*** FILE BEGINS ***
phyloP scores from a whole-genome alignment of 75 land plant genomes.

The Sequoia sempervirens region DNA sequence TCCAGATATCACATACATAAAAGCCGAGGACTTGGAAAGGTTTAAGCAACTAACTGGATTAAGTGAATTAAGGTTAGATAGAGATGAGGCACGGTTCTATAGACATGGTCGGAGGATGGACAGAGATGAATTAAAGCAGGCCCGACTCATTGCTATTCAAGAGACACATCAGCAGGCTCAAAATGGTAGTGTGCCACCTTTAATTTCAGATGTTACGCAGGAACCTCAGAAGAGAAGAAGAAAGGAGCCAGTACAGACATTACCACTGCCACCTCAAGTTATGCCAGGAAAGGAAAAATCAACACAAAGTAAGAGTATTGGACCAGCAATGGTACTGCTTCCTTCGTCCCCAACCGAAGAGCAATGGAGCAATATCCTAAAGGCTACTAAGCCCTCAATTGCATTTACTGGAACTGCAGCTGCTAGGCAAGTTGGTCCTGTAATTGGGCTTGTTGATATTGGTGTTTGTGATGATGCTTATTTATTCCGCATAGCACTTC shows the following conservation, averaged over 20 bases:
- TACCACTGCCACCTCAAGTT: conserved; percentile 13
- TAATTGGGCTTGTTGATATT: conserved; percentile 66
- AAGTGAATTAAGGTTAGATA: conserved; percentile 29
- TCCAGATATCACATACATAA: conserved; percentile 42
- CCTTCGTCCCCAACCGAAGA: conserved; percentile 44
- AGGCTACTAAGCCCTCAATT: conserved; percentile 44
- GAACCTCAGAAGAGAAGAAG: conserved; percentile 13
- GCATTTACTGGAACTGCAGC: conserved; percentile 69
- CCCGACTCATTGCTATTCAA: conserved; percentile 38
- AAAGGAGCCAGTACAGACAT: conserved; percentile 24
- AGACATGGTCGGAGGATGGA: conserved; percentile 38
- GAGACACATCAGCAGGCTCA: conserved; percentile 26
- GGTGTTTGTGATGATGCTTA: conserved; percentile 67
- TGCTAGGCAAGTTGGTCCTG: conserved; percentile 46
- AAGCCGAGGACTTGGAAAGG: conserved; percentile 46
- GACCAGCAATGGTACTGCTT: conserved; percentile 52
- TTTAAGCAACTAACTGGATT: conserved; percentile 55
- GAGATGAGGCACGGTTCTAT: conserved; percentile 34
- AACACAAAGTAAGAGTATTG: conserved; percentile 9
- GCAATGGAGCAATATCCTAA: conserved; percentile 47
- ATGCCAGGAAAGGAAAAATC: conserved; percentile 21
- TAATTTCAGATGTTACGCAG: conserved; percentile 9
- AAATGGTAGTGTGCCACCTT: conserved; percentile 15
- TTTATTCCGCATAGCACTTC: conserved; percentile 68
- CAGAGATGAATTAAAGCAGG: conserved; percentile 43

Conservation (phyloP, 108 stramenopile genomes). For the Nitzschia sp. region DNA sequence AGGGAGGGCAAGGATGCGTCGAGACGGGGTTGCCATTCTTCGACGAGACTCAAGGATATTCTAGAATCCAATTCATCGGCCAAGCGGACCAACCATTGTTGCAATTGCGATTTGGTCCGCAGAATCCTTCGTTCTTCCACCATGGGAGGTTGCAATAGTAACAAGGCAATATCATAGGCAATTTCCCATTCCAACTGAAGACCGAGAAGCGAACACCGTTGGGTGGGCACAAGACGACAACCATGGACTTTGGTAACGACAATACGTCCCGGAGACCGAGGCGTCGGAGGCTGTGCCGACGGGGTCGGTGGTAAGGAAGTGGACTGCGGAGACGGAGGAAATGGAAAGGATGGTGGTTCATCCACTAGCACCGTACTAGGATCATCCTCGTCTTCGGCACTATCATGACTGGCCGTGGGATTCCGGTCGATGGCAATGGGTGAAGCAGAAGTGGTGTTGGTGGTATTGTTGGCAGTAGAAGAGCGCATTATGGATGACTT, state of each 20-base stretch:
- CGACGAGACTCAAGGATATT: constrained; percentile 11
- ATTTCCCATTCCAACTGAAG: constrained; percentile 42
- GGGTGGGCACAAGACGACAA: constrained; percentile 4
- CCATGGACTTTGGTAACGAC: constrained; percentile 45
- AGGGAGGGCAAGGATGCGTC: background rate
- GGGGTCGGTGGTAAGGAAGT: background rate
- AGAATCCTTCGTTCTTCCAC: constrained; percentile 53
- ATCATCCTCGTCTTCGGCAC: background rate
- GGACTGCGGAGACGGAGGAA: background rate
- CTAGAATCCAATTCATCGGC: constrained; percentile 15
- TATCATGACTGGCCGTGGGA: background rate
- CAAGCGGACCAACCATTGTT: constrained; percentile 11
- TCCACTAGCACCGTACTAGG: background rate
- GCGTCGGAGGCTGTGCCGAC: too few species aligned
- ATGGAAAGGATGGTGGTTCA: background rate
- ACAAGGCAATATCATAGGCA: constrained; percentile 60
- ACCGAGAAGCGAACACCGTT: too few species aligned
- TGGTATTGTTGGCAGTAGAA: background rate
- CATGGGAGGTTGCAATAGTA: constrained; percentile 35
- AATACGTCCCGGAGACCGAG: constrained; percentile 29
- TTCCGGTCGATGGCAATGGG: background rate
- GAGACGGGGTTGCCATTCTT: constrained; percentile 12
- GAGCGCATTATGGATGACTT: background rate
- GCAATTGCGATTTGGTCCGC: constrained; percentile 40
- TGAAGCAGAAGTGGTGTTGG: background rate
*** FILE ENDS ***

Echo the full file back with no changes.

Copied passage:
phyloP scores from a whole-genome alignment of 75 land plant genomes.

The Sequoia sempervirens region DNA sequence TCCAGATATCACATACATAAAAGCCGAGGACTTGGAAAGGTTTAAGCAACTAACTGGATTAAGTGAATTAAGGTTAGATAGAGATGAGGCACGGTTCTATAGACATGGTCGGAGGATGGACAGAGATGAATTAAAGCAGGCCCGACTCATTGCTATTCAAGAGACACATCAGCAGGCTCAAAATGGTAGTGTGCCACCTTTAATTTCAGATGTTACGCAGGAACCTCAGAAGAGAAGAAGAAAGGAGCCAGTACAGACATTACCACTGCCACCTCAAGTTATGCCAGGAAAGGAAAAATCAACACAAAGTAAGAGTATTGGACCAGCAATGGTACTGCTTCCTTCGTCCCCAACCGAAGAGCAATGGAGCAATATCCTAAAGGCTACTAAGCCCTCAATTGCATTTACTGGAACTGCAGCTGCTAGGCAAGTTGGTCCTGTAATTGGGCTTGTTGATATTGGTGTTTGTGATGATGCTTATTTATTCCGCATAGCACTTC shows the following conservation, averaged over 20 bases:
- TACCACTGCCACCTCAAGTT: conserved; percentile 13
- TAATTGGGCTTGTTGATATT: conserved; percentile 66
- AAGTGAATTAAGGTTAGATA: conserved; percentile 29
- TCCAGATATCACATACATAA: conserved; percentile 42
- CCTTCGTCCCCAACCGAAGA: conserved; percentile 44
- AGGCTACTAAGCCCTCAATT: conserved; percentile 44
- GAACCTCAGAAGAGAAGAAG: conserved; percentile 13
- GCATTTACTGGAACTGCAGC: conserved; percentile 69
- CCCGACTCATTGCTATTCAA: conserved; percentile 38
- AAAGGAGCCAGTACAGACAT: conserved; percentile 24
- AGACATGGTCGGAGGATGGA: conserved; percentile 38
- GAGACACATCAGCAGGCTCA: conserved; percentile 26
- GGTGTTTGTGATGATGCTTA: conserved; percentile 67
- TGCTAGGCAAGTTGGTCCTG: conserved; percentile 46
- AAGCCGAGGACTTGGAAAGG: conserved; percentile 46
- GACCAGCAATGGTACTGCTT: conserved; percentile 52
- TTTAAGCAACTAACTGGATT: conserved; percentile 55
- GAGATGAGGCACGGTTCTAT: conserved; percentile 34
- AACACAAAGTAAGAGTATTG: conserved; percentile 9
- GCAATGGAGCAATATCCTAA: conserved; percentile 47
- ATGCCAGGAAAGGAAAAATC: conserved; percentile 21
- TAATTTCAGATGTTACGCAG: conserved; percentile 9
- AAATGGTAGTGTGCCACCTT: conserved; percentile 15
- TTTATTCCGCATAGCACTTC: conserved; percentile 68
- CAGAGATGAATTAAAGCAGG: conserved; percentile 43

Conservation (phyloP, 108 stramenopile genomes). For the Nitzschia sp. region DNA sequence AGGGAGGGCAAGGATGCGTCGAGACGGGGTTGCCATTCTTCGACGAGACTCAAGGATATTCTAGAATCCAATTCATCGGCCAAGCGGACCAACCATTGTTGCAATTGCGATTTGGTCCGCAGAATCCTTCGTTCTTCCACCATGGGAGGTTGCAATAGTAACAAGGCAATATCATAGGCAATTTCCCATTCCAACTGAAGACCGAGAAGCGAACACCGTTGGGTGGGCACAAGACGACAACCATGGACTTTGGTAACGACAATACGTCCCGGAGACCGAGGCGTCGGAGGCTGTGCCGACGGGGTCGGTGGTAAGGAAGTGGACTGCGGAGACGGAGGAAATGGAAAGGATGGTGGTTCATCCACTAGCACCGTACTAGGATCATCCTCGTCTTCGGCACTATCATGACTGGCCGTGGGATTCCGGTCGATGGCAATGGGTGAAGCAGAAGTGGTGTTGGTGGTATTGTTGGCAGTAGAAGAGCGCATTATGGATGACTT, state of each 20-base stretch:
- CGACGAGACTCAAGGATATT: constrained; percentile 11
- ATTTCCCATTCCAACTGAAG: constrained; percentile 42
- GGGTGGGCACAAGACGACAA: constrained; percentile 4
- CCATGGACTTTGGTAACGAC: constrained; percentile 45
- AGGGAGGGCAAGGATGCGTC: background rate
- GGGGTCGGTGGTAAGGAAGT: background rate
- AGAATCCTTCGTTCTTCCAC: constrained; percentile 53
- ATCATCCTCGTCTTCGGCAC: background rate
- GGACTGCGGAGACGGAGGAA: background rate
- CTAGAATCCAATTCATCGGC: constrained; percentile 15
- TATCATGACTGGCCGTGGGA: background rate
- CAAGCGGACCAACCATTGTT: constrained; percentile 11
- TCCACTAGCACCGTACTAGG: background rate
- GCGTCGGAGGCTGTGCCGAC: too few species aligned
- ATGGAAAGGATGGTGGTTCA: background rate
- ACAAGGCAATATCATAGGCA: constrained; percentile 60
- ACCGAGAAGCGAACACCGTT: too few species aligned
- TGGTATTGTTGGCAGTAGAA: background rate
- CATGGGAGGTTGCAATAGTA: constrained; percentile 35
- AATACGTCCCGGAGACCGAG: constrained; percentile 29
- TTCCGGTCGATGGCAATGGG: background rate
- GAGACGGGGTTGCCATTCTT: constrained; percentile 12
- GAGCGCATTATGGATGACTT: background rate
- GCAATTGCGATTTGGTCCGC: constrained; percentile 40
- TGAAGCAGAAGTGGTGTTGG: background rate